The American Cancer Society estimates more than 150,000 new cases of colorectal cancer will be diagnosed in 2011. It is second only to lung cancer as the cause of cancer deaths in men and women combined.
“The death rate from colorectal cancer has consistently dropped in recent years due to improved screening and advances in treatment,” explains Gary Griglione, MD, gastroenterologist at the Meriter Digestive Health Center. “However, it is still expected to cause nearly 50,000 deaths this year. Preventive screening is imperative in the fight against colorectal cancer.”
If cancer is detected at the time of screening, it is highly curable if found early. The 5-year survival rate is nearly 90 percent for early stage colorectal cancers. Unfortunately, statistics show that 4 out of 10 people with colorectal cancer found at their initial screening exam have advanced cancer.
“Colorectal cancer develops slowly over several years. Before cancer develops there are usually precancerous growths called polyps. In many instances cancer can be avoided entirely if screenings are done at the recommended age. If precancerous polyps are detected at that time, they can be removed and not allowed to develop into colorectal cancer,” explains Griglione.
More than 90 percent of all colorectal cancers are found in people who are age 50 and older. For that reason, the American Cancer Society recommends that both men and women begin preventive screenings at age 50. The American College of Gastroenterology recommends African-Americans, who have an increased risk of colon cancer, begin screening at age 45. In addition, people at a higher risk for colorectal cancer, such as those who have a family history of colon or rectal cancer, may need to begin testing at a younger age.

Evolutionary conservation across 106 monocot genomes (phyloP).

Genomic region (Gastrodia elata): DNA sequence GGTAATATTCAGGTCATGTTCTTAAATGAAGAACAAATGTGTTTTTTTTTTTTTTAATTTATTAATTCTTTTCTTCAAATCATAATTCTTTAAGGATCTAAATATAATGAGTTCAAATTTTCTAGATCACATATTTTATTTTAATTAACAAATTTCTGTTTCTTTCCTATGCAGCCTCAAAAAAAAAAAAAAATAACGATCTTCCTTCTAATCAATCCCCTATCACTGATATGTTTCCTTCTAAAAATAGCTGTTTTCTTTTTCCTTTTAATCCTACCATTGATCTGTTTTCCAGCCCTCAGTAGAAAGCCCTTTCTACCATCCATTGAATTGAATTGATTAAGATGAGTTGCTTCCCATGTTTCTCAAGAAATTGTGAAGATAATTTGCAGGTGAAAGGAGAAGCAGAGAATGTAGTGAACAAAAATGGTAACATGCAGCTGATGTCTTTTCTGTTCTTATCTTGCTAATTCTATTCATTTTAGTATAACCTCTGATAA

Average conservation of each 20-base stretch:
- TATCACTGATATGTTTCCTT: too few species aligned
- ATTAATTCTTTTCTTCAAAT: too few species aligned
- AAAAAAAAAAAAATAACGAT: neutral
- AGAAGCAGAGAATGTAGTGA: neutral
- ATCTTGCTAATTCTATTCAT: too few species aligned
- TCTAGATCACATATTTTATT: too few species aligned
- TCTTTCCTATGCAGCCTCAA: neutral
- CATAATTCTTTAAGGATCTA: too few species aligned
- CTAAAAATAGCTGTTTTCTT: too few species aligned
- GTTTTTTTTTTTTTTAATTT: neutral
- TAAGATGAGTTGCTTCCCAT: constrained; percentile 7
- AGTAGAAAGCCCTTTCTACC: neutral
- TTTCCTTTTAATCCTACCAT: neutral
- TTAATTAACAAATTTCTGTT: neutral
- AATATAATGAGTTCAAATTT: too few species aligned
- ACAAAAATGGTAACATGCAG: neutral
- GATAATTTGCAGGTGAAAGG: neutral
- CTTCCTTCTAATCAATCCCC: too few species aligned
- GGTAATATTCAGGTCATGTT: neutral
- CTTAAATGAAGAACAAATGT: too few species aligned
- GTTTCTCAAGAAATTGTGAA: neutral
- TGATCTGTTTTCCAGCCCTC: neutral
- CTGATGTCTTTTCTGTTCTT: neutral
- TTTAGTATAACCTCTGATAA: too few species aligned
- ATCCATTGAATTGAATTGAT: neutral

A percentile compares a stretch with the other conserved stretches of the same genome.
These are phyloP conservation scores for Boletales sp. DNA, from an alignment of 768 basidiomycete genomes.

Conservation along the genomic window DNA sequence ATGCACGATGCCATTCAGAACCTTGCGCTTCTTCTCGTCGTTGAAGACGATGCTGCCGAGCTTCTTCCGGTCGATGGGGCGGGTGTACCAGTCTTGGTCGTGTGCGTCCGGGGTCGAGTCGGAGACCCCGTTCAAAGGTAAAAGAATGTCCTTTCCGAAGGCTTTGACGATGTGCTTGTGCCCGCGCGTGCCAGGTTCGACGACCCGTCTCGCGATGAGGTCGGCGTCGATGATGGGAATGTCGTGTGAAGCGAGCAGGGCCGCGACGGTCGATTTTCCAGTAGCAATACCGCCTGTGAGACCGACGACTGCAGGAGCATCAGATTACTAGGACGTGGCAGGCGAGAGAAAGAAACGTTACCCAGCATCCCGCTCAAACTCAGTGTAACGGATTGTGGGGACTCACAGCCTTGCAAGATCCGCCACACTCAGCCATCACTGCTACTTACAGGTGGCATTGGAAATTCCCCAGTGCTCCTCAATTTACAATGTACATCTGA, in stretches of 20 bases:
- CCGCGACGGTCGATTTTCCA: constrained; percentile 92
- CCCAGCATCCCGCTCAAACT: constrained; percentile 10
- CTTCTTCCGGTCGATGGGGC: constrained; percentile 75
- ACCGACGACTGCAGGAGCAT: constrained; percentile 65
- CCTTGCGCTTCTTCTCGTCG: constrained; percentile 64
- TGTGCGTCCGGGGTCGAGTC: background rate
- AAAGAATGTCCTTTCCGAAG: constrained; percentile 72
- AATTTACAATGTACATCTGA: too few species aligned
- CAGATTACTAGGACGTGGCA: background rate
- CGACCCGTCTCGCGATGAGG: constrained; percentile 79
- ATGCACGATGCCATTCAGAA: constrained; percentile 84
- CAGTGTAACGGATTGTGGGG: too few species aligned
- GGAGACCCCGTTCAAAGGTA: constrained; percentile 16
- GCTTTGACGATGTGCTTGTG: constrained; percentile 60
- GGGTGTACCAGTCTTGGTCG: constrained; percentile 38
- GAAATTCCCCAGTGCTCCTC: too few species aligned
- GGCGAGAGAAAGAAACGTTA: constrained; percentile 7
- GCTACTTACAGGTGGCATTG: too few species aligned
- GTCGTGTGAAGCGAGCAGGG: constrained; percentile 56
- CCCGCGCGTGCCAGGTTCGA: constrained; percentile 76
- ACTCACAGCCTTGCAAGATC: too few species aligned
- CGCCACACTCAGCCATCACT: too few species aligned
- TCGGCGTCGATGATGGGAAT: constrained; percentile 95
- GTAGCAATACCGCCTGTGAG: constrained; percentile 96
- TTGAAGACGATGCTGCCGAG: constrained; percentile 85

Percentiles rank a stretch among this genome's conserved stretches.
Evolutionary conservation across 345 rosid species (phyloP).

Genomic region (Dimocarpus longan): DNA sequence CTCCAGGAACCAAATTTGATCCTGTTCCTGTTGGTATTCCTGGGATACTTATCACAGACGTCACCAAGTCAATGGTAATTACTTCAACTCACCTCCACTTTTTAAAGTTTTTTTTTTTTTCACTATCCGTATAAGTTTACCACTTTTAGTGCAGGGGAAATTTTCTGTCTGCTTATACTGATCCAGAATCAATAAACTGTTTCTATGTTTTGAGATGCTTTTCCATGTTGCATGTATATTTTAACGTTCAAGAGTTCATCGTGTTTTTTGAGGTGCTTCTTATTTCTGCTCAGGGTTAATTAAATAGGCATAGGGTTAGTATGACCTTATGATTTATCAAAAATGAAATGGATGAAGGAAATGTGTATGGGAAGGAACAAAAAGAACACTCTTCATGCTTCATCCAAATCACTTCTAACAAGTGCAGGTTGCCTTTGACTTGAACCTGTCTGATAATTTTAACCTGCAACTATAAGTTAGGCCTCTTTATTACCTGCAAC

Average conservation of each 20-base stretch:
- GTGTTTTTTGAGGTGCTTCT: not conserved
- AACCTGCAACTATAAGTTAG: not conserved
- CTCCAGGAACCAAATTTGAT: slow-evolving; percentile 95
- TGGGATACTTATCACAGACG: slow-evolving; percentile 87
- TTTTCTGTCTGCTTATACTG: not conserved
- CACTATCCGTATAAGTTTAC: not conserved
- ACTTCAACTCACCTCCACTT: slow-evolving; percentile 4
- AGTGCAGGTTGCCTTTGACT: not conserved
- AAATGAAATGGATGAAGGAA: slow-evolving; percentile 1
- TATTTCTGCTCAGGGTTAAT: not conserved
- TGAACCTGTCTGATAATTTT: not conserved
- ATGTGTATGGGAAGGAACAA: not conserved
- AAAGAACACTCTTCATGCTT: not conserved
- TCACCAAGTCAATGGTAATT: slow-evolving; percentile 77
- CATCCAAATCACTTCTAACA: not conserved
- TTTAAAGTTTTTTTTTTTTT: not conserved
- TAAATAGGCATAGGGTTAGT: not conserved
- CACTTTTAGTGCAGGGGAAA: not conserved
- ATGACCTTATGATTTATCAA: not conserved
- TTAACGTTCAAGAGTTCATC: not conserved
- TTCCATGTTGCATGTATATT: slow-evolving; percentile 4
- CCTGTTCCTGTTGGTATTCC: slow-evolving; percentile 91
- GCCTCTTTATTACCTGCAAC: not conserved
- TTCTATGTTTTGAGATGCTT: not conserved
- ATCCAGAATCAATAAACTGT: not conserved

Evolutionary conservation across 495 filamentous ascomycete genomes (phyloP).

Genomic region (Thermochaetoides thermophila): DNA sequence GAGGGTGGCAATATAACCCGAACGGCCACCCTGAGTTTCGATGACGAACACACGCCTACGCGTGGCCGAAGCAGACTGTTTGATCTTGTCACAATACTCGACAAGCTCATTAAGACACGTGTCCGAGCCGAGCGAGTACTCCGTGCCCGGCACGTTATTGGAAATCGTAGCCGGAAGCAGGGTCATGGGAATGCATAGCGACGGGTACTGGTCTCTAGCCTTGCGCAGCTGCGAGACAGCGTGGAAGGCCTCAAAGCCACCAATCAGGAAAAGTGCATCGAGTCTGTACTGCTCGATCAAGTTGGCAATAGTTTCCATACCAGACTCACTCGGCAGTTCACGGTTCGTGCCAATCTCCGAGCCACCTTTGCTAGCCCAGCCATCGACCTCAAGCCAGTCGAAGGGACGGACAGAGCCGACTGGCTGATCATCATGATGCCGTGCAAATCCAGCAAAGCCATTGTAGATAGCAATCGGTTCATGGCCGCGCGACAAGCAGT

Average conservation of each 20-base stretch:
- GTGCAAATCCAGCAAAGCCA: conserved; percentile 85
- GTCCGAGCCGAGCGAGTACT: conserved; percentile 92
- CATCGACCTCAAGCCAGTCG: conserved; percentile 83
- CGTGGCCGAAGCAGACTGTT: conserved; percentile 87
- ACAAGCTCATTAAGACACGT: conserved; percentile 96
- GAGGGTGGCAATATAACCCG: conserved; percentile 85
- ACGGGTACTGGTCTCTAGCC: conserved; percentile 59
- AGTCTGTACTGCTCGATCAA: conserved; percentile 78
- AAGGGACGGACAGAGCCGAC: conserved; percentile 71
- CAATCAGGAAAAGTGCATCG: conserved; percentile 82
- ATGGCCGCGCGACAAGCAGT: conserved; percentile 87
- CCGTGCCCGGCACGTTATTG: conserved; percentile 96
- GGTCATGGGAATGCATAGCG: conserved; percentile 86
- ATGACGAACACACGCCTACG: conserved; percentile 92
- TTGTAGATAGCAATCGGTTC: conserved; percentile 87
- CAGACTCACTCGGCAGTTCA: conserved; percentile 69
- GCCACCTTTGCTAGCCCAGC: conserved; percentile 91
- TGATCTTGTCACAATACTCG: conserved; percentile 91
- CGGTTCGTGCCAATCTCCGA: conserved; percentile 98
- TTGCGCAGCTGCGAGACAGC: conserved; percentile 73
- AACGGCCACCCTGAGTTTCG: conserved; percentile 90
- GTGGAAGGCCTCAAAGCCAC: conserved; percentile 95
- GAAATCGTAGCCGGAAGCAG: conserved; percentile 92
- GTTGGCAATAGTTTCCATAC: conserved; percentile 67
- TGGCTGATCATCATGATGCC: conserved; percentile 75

People with any of the risk factors below should talk with their primary care provider to determine the appropriate age to begin screening:
- Family history of colorectal cancer or adenomatous polyps, in a parent or sibling before the age of 60 or in two first-degree relatives (parent, sibling, child) of any age
- Family with hereditary colorectal cancer syndromes, such as familial adenomatous polyposis (FAP) and hereditary nonpolyposis colon cancer (HNPCC)
- Personal history of colorectal cancer or adenomatous polyps
- Personal history of chronic inflammatory bowel disease
“Many people with colon cancer experience no symptoms in the early stages,” says Susan Lepinski, MD, Meriter Digestive Health Center gastroenterologist. “This is why it is crucial for everyone to be screened early. When symptoms appear, they will vary depending on the size and location of the cancer – cancer which may have been prevented if the individual had been screened.”
Signs and symptoms of colon cancer include:
- A change in bowel habits, including diarrhea or constipation or a change in the consistency of your stool for more than a couple of weeks
- Rectal bleeding or blood in your stool
- Persistent abdominal discomfort, such as cramps, gas or pain
- Feeling that your bowel doesn’t completely empty
- Weakness or fatigue
- Unexplained weight loss
Reduce Your Risk
Scheduling your preventive screening colonoscopy to detect and treat polyps is the best defense against colorectal cancer. You should also take the following steps to achieve a healthy lifestyle and reduce your risk:
- Get to and maintain a healthy weight
- Be physically active
- Eat a diet with a lot of fruits and vegetables, whole grains, and less red or processed meat
- Limit the amount of alcohol you consume
- Don’t use any form of tobacco
As a result of increased awareness, there are now more than 1 million colorectal cancer survivors in the United States. But we must continue these efforts to increase the number of preventive screenings, and thereby, colorectal cancer cases prevented.